After rejecting Mike Ashley’s Sports Direct £150m cash injection, the department store risks falling into the hands of lenders and losing its shareholders
Debenhams has been struggling lately and issued three profit warnings last year, along with a debt pile of £640m. Debenhams has 165 stores and around 25,000 employees, and towards the end of last year the retailer announced it was increasing its store closure plans from 10 to 50 over a three to five-year period. But now the store is about to enter pre-pack administration, which means the company can sell itself or its assets without affecting the operation of the business, and administrators take over the running of the business to protect creditors while shareholders lose their investments.
But billionaire Mike Ashley, owner of Sports Direct, offered £150m to Debenhams on Monday if the store chain agreed to make him chief executive, and in case there is no deal then the 29% stake that Ashley’s Sports Direct has in the department store will become worthless. Debenhams told the billionaire to agree to four conditions in order to recommend that the store’s creditors extend their end-Monday deadline for a deal. The conditions included withdrawing calls for a shareholder meeting that was meant to oust the majority of the board, as well as agree to a joint press release with Debenhams and its lender this Monday, and to enter into a “stabilization agreement” that would force him to avoid issuing any public statements that could harm Debenhams.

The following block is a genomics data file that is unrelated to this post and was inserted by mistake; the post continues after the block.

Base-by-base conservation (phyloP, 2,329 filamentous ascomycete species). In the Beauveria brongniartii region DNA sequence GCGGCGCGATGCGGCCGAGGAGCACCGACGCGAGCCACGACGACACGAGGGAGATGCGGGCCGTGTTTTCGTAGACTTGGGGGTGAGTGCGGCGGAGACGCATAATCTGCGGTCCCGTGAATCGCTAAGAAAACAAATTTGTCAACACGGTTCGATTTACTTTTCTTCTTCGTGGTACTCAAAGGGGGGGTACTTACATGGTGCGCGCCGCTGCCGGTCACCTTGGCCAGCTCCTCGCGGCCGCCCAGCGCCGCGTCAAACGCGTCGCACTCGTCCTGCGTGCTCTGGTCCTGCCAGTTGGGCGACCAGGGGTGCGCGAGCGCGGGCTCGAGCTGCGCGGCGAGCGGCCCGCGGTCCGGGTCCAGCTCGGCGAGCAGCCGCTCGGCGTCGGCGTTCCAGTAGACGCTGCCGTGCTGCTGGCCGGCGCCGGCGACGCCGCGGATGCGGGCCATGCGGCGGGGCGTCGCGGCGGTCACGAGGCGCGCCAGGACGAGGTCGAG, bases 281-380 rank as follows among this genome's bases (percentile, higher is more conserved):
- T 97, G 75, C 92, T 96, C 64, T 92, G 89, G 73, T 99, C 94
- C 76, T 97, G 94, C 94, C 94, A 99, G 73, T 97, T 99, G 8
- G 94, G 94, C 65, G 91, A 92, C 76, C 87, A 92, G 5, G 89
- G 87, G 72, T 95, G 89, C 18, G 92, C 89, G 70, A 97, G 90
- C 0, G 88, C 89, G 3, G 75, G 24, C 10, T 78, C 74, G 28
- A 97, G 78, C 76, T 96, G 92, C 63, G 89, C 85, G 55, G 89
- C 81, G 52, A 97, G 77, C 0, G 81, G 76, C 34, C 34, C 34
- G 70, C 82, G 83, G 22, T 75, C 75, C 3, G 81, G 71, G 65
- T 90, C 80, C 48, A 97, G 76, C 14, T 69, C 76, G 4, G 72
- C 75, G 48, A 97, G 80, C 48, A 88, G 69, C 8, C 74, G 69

It would be up to creditors which include both banks and hedge funds to decide, so, if creditors move ahead with a pre-pack administration it would mean wiping out shareholders’ stakes, as well as that of Ashley, and once under creditor ownership the company would enter into a company voluntary agreement that could mean the closure of 50 of its 165 store starting 2020.
It was announced that the company’s board and its lenders rejected the offer as it was tied to Ashley being made chief executive. Also, Debenhams’ shares were suspended before Tuesday’s trading at its own request, so now Debenhams is likely to go into pre-pack administration. In the new offer made on Tuesday by Sports Direct, Ashley agreed to underwrite £200m rights issue as long as Debenhams named Ashley as chief executive. The offer also stipulated that Debenhams’ lenders agree to write-off £82m of its debts. Laith Khalaf, senior analyst at Hargreaves Lansdown said that this Tuesday was set to “mark the endgame for control of the department store”:
“It looks like Mike Ashley has one final card to play, and that’s making a firm takeover offer for Debenhams. Even that seems unlikely to shift the retailer from the course it’s currently on, as it sounds like the department store is preparing to enter administration imminently.”